The Daily Show last night highlighted a part on the decline of Borders.
Author and comedian John Hodgman asked Jon Stewart,
“Did you know books used to be available in what was called ‘bookstores?'”
The Borders company was founded in 1971 in Ann Arbor, Mich., as a used bookstore. In these 40 years of existence, Borders had to struggle in a very competitive retail environment when the management was constantly changing. At the end, Borders failed to compete effectively with online retailers and to move aggressively into digital books.
Today, a group of liquidators are closing the remaining 399 Borders stores. This will leave 10,700 people out of job.
Mike Edwards, Borders’ president, said in a statement.
“The headwinds we have been facing for quite some time, including the rapidly changing book industry, e-reader revolution, and turbulent economy, have brought us to where we are now.”
Borders liquidating its remaining stores could bring the biggest changes into the book publishing industry. Because of Borders disappearance, the book selling scenery alter, driving writers to find other places to sell their work.[googlead tip=”patrat_mic” aliniat=”dreapta”]
Jennifer Romanello, executive director of publicity at Grand Central Publishing in New York who stopped sending writers to many Borders for book signings once they announced bankruptcy in February, claims she already seeks different locations to advertise their work.
“It’s one less outlet to use in promoting our authors,” she said. “There are still other things out there; we see if there’s an independent bookstore nearby. But the number of bookstores has been contracting, not expanding, so we’re selective where we send out authors.”
What are the financial analysts commenting on the Borders closing?
[googlead tip=”patrat_mic” aliniat=”stanga”]From Borders’ leaving will certainly benefit its competition, including Barnes & Noble and Books-A-Million, which might move into a lot of the store spaces left by Borders. Independent book shops that have fought for a long time the onslaught of superstores are enjoying too.
Barclays Capital analyst Alan Rifkin predicts the Barnes & Noble chain could gain $220 million to $330 million in revenue, or about 10% to 15% of Borders annual revenue.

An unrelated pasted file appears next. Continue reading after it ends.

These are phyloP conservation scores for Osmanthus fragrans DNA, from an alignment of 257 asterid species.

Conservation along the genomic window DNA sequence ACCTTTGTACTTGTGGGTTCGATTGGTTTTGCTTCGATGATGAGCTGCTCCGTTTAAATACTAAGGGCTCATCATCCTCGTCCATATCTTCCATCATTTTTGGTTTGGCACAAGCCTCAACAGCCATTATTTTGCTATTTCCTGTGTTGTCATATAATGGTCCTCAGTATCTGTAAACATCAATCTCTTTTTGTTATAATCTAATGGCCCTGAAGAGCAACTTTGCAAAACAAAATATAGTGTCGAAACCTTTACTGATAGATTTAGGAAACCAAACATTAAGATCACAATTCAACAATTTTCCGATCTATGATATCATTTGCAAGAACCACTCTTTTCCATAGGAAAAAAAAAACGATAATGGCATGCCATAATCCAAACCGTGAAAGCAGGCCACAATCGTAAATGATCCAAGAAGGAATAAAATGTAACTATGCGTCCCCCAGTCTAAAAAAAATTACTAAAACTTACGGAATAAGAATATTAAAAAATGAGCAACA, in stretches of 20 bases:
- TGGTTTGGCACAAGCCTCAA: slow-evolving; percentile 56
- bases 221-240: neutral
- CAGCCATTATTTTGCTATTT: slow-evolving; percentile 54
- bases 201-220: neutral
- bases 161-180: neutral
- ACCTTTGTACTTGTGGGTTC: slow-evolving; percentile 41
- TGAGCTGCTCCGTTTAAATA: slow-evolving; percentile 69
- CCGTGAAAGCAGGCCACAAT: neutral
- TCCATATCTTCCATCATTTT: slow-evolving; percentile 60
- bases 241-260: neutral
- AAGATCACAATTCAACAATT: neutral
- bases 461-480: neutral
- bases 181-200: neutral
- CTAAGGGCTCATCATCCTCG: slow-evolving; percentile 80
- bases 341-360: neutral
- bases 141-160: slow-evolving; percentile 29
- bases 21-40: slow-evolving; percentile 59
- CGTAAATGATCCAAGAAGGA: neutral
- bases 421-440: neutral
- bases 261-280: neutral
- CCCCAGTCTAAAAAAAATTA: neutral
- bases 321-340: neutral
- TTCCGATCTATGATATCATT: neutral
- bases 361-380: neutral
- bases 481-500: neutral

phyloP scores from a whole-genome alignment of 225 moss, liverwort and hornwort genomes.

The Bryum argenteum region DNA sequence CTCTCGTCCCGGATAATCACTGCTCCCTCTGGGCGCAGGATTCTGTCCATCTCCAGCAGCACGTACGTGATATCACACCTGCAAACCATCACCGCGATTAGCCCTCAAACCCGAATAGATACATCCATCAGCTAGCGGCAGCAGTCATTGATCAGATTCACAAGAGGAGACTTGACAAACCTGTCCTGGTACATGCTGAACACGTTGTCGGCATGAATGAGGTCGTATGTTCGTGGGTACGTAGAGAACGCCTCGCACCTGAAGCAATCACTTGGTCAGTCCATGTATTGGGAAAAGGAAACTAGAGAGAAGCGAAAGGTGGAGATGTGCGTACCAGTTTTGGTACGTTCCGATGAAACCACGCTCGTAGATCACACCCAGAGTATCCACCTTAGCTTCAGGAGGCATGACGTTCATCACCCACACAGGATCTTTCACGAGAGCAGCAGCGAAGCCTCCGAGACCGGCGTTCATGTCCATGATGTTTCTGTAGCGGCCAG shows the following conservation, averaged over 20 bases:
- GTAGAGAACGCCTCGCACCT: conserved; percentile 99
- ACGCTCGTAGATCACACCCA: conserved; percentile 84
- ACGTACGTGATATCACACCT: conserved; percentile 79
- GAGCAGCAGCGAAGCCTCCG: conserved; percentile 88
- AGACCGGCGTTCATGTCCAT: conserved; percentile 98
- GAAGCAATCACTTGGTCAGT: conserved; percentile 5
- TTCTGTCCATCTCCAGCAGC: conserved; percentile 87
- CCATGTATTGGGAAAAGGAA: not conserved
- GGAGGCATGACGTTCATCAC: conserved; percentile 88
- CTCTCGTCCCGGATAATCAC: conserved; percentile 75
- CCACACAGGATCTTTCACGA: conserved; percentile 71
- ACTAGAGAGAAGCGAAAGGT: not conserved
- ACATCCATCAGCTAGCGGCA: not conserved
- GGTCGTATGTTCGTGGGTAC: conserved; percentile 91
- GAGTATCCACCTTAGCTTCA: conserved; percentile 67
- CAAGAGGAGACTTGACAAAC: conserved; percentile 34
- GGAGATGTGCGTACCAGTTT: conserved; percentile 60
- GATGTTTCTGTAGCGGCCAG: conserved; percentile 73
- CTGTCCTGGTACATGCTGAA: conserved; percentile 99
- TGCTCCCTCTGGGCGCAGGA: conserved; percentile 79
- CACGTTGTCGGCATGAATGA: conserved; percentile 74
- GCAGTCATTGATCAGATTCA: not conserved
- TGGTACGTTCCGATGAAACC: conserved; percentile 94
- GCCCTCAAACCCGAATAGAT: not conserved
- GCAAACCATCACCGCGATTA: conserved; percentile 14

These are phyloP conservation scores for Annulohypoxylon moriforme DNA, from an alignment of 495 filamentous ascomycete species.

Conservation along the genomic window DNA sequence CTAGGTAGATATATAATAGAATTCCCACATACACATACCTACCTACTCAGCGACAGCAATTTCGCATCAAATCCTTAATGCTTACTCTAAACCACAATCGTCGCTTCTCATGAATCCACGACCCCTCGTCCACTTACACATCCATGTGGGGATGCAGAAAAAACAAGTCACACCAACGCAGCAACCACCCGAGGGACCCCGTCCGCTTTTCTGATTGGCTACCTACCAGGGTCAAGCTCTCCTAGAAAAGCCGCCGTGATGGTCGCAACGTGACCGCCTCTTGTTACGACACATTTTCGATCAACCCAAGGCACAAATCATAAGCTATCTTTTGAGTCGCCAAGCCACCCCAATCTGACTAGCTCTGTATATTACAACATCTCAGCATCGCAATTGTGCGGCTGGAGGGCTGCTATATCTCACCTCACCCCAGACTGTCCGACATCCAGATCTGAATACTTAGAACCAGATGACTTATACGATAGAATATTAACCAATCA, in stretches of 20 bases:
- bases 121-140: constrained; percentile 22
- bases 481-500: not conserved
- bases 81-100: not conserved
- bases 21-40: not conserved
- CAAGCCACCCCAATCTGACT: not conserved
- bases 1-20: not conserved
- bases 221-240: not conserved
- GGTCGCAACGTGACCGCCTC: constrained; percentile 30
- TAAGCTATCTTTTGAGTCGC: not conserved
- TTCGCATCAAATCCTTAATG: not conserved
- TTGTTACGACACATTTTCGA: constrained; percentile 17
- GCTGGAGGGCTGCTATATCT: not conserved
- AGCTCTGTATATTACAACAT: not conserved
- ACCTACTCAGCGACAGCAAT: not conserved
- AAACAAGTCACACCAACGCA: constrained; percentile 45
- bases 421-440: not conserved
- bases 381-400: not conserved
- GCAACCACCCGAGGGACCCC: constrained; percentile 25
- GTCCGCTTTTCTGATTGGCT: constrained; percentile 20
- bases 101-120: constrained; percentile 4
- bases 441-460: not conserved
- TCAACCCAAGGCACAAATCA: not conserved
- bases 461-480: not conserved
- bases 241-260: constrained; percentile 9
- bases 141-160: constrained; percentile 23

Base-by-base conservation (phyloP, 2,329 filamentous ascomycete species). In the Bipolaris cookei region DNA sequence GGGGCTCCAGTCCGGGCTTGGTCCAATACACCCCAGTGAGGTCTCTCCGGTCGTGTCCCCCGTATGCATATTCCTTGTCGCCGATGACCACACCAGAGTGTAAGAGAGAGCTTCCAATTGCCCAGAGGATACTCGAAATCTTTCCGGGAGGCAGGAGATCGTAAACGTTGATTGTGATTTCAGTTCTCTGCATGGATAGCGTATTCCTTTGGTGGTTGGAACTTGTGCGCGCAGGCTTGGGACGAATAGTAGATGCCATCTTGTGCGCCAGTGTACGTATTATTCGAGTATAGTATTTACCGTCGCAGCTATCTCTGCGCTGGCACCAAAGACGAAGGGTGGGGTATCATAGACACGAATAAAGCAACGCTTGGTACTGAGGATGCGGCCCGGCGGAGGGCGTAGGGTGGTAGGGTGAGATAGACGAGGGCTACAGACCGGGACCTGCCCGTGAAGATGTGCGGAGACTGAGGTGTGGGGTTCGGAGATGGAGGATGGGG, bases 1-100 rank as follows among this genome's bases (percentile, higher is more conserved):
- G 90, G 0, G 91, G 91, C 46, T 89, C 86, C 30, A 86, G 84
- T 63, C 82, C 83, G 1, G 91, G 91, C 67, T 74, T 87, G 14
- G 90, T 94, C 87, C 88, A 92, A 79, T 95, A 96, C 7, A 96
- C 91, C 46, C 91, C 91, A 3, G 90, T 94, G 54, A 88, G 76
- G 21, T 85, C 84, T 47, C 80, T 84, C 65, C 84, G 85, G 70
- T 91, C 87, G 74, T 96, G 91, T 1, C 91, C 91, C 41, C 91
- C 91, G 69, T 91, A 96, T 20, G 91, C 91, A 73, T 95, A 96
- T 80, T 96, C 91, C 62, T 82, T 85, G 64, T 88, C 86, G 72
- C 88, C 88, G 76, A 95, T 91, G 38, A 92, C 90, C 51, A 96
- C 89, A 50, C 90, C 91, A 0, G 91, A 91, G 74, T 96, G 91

Rifkin said even though Barnes & Noble has more aggressively and successfully pursued the e-book space than Borders did — with Barnes & Noble’s Nook e-reader and e-bookstore — it still faces the same stiff competition from online retailers.
“As the demand for physical books continues to decline, the need for big-box physical bookstores will likely continue to decline as well,” he wrote in a client note.
Adrian Sierra, 36, a realtor from Westchester, N.Y., for example, left Borders store in Penn Station in New York with no shopping bag stuffed with books. He was, on the other hand, holding his iPad.
“I’ll miss them,” he says, but, “I’m not going to buy another paperback in my life. There’s no reason to anymore.”
A growing number of customers like Sierra are the reason that Borders liquidation will most likely accelerate sales of e-books, said Forrester media analyst James McQuivey. He predicts e-book sales will nearly triple by 2015 to $2.18 billion, with the number of e-readers jumping from 10.3 million at the end of 2010 to 29.4 million by 2015.[googlead tip=”lista_mica” aliniat=”dreapta”]
The closings of Borders Stores, mentioned by Jon Steward in “The Daily Show” last night, are a loss for communities across the United States.
Mr. Edwards told Borders employees in a company memo:
“For decades, our stores have been destinations within our communities – places where people have sought knowledge, entertainment, and enlightenment and connected with others who share their passion.”